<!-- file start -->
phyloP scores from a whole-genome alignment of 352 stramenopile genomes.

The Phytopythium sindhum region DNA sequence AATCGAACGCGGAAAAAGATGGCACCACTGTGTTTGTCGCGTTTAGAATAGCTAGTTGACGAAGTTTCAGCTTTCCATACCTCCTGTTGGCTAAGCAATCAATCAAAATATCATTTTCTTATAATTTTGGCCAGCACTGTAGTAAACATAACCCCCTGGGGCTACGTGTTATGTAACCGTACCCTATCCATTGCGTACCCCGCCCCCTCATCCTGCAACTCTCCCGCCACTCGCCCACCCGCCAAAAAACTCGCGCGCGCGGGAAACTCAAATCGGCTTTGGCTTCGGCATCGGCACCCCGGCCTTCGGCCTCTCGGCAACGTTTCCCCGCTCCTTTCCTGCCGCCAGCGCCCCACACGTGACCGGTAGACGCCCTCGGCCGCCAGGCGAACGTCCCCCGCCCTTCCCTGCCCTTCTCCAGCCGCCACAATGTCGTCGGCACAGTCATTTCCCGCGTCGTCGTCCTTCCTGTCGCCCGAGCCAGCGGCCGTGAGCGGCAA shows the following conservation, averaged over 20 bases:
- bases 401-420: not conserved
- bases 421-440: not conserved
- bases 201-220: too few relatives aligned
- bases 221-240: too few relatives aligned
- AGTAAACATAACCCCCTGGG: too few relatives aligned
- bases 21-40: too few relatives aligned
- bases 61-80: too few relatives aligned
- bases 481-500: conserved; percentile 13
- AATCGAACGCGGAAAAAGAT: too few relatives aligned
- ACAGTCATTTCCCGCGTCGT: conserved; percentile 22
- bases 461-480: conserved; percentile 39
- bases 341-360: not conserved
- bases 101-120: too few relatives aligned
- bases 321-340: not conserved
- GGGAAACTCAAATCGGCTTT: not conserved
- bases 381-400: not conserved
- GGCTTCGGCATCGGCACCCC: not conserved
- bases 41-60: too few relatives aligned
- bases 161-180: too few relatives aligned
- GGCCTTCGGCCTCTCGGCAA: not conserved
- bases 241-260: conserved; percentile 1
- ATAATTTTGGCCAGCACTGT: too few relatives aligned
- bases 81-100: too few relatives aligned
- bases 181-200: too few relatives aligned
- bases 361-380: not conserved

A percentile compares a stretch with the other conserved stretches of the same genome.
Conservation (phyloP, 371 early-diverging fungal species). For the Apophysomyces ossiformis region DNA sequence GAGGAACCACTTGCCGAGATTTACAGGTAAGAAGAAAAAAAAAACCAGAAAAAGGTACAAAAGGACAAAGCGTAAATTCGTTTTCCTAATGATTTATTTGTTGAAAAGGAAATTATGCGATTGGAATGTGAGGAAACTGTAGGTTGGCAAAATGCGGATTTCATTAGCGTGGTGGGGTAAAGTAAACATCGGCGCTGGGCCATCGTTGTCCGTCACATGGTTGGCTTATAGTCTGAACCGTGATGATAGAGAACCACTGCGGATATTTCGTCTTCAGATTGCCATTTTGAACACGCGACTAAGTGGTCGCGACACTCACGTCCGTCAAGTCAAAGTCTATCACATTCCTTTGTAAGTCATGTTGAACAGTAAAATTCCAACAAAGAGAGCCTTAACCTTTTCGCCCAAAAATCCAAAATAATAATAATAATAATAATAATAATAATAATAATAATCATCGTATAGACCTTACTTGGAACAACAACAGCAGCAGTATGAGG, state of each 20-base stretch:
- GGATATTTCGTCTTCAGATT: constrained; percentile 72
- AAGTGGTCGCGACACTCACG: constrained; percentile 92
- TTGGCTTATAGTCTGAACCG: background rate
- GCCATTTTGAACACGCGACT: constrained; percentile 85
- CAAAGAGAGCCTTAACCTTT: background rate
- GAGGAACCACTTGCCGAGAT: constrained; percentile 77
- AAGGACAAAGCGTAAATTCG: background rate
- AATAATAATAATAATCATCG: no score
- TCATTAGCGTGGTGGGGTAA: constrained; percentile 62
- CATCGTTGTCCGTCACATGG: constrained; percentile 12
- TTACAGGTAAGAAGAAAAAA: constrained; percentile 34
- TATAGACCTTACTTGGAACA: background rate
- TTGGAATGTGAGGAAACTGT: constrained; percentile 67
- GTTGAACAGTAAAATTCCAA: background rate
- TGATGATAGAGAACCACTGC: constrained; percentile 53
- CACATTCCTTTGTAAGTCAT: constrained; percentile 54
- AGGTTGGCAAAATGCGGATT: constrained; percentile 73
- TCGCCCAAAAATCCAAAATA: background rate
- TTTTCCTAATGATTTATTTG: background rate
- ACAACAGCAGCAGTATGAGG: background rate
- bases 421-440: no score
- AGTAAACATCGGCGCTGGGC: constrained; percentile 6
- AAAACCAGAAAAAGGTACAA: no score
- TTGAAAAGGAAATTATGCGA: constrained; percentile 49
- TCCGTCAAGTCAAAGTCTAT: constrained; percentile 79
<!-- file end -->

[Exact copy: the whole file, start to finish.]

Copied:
phyloP scores from a whole-genome alignment of 352 stramenopile genomes.

The Phytopythium sindhum region DNA sequence AATCGAACGCGGAAAAAGATGGCACCACTGTGTTTGTCGCGTTTAGAATAGCTAGTTGACGAAGTTTCAGCTTTCCATACCTCCTGTTGGCTAAGCAATCAATCAAAATATCATTTTCTTATAATTTTGGCCAGCACTGTAGTAAACATAACCCCCTGGGGCTACGTGTTATGTAACCGTACCCTATCCATTGCGTACCCCGCCCCCTCATCCTGCAACTCTCCCGCCACTCGCCCACCCGCCAAAAAACTCGCGCGCGCGGGAAACTCAAATCGGCTTTGGCTTCGGCATCGGCACCCCGGCCTTCGGCCTCTCGGCAACGTTTCCCCGCTCCTTTCCTGCCGCCAGCGCCCCACACGTGACCGGTAGACGCCCTCGGCCGCCAGGCGAACGTCCCCCGCCCTTCCCTGCCCTTCTCCAGCCGCCACAATGTCGTCGGCACAGTCATTTCCCGCGTCGTCGTCCTTCCTGTCGCCCGAGCCAGCGGCCGTGAGCGGCAA shows the following conservation, averaged over 20 bases:
- bases 401-420: not conserved
- bases 421-440: not conserved
- bases 201-220: too few relatives aligned
- bases 221-240: too few relatives aligned
- AGTAAACATAACCCCCTGGG: too few relatives aligned
- bases 21-40: too few relatives aligned
- bases 61-80: too few relatives aligned
- bases 481-500: conserved; percentile 13
- AATCGAACGCGGAAAAAGAT: too few relatives aligned
- ACAGTCATTTCCCGCGTCGT: conserved; percentile 22
- bases 461-480: conserved; percentile 39
- bases 341-360: not conserved
- bases 101-120: too few relatives aligned
- bases 321-340: not conserved
- GGGAAACTCAAATCGGCTTT: not conserved
- bases 381-400: not conserved
- GGCTTCGGCATCGGCACCCC: not conserved
- bases 41-60: too few relatives aligned
- bases 161-180: too few relatives aligned
- GGCCTTCGGCCTCTCGGCAA: not conserved
- bases 241-260: conserved; percentile 1
- ATAATTTTGGCCAGCACTGT: too few relatives aligned
- bases 81-100: too few relatives aligned
- bases 181-200: too few relatives aligned
- bases 361-380: not conserved

A percentile compares a stretch with the other conserved stretches of the same genome.
Conservation (phyloP, 371 early-diverging fungal species). For the Apophysomyces ossiformis region DNA sequence GAGGAACCACTTGCCGAGATTTACAGGTAAGAAGAAAAAAAAAACCAGAAAAAGGTACAAAAGGACAAAGCGTAAATTCGTTTTCCTAATGATTTATTTGTTGAAAAGGAAATTATGCGATTGGAATGTGAGGAAACTGTAGGTTGGCAAAATGCGGATTTCATTAGCGTGGTGGGGTAAAGTAAACATCGGCGCTGGGCCATCGTTGTCCGTCACATGGTTGGCTTATAGTCTGAACCGTGATGATAGAGAACCACTGCGGATATTTCGTCTTCAGATTGCCATTTTGAACACGCGACTAAGTGGTCGCGACACTCACGTCCGTCAAGTCAAAGTCTATCACATTCCTTTGTAAGTCATGTTGAACAGTAAAATTCCAACAAAGAGAGCCTTAACCTTTTCGCCCAAAAATCCAAAATAATAATAATAATAATAATAATAATAATAATAATAATCATCGTATAGACCTTACTTGGAACAACAACAGCAGCAGTATGAGG, state of each 20-base stretch:
- GGATATTTCGTCTTCAGATT: constrained; percentile 72
- AAGTGGTCGCGACACTCACG: constrained; percentile 92
- TTGGCTTATAGTCTGAACCG: background rate
- GCCATTTTGAACACGCGACT: constrained; percentile 85
- CAAAGAGAGCCTTAACCTTT: background rate
- GAGGAACCACTTGCCGAGAT: constrained; percentile 77
- AAGGACAAAGCGTAAATTCG: background rate
- AATAATAATAATAATCATCG: no score
- TCATTAGCGTGGTGGGGTAA: constrained; percentile 62
- CATCGTTGTCCGTCACATGG: constrained; percentile 12
- TTACAGGTAAGAAGAAAAAA: constrained; percentile 34
- TATAGACCTTACTTGGAACA: background rate
- TTGGAATGTGAGGAAACTGT: constrained; percentile 67
- GTTGAACAGTAAAATTCCAA: background rate
- TGATGATAGAGAACCACTGC: constrained; percentile 53
- CACATTCCTTTGTAAGTCAT: constrained; percentile 54
- AGGTTGGCAAAATGCGGATT: constrained; percentile 73
- TCGCCCAAAAATCCAAAATA: background rate
- TTTTCCTAATGATTTATTTG: background rate
- ACAACAGCAGCAGTATGAGG: background rate
- bases 421-440: no score
- AGTAAACATCGGCGCTGGGC: constrained; percentile 6
- AAAACCAGAAAAAGGTACAA: no score
- TTGAAAAGGAAATTATGCGA: constrained; percentile 49
- TCCGTCAAGTCAAAGTCTAT: constrained; percentile 79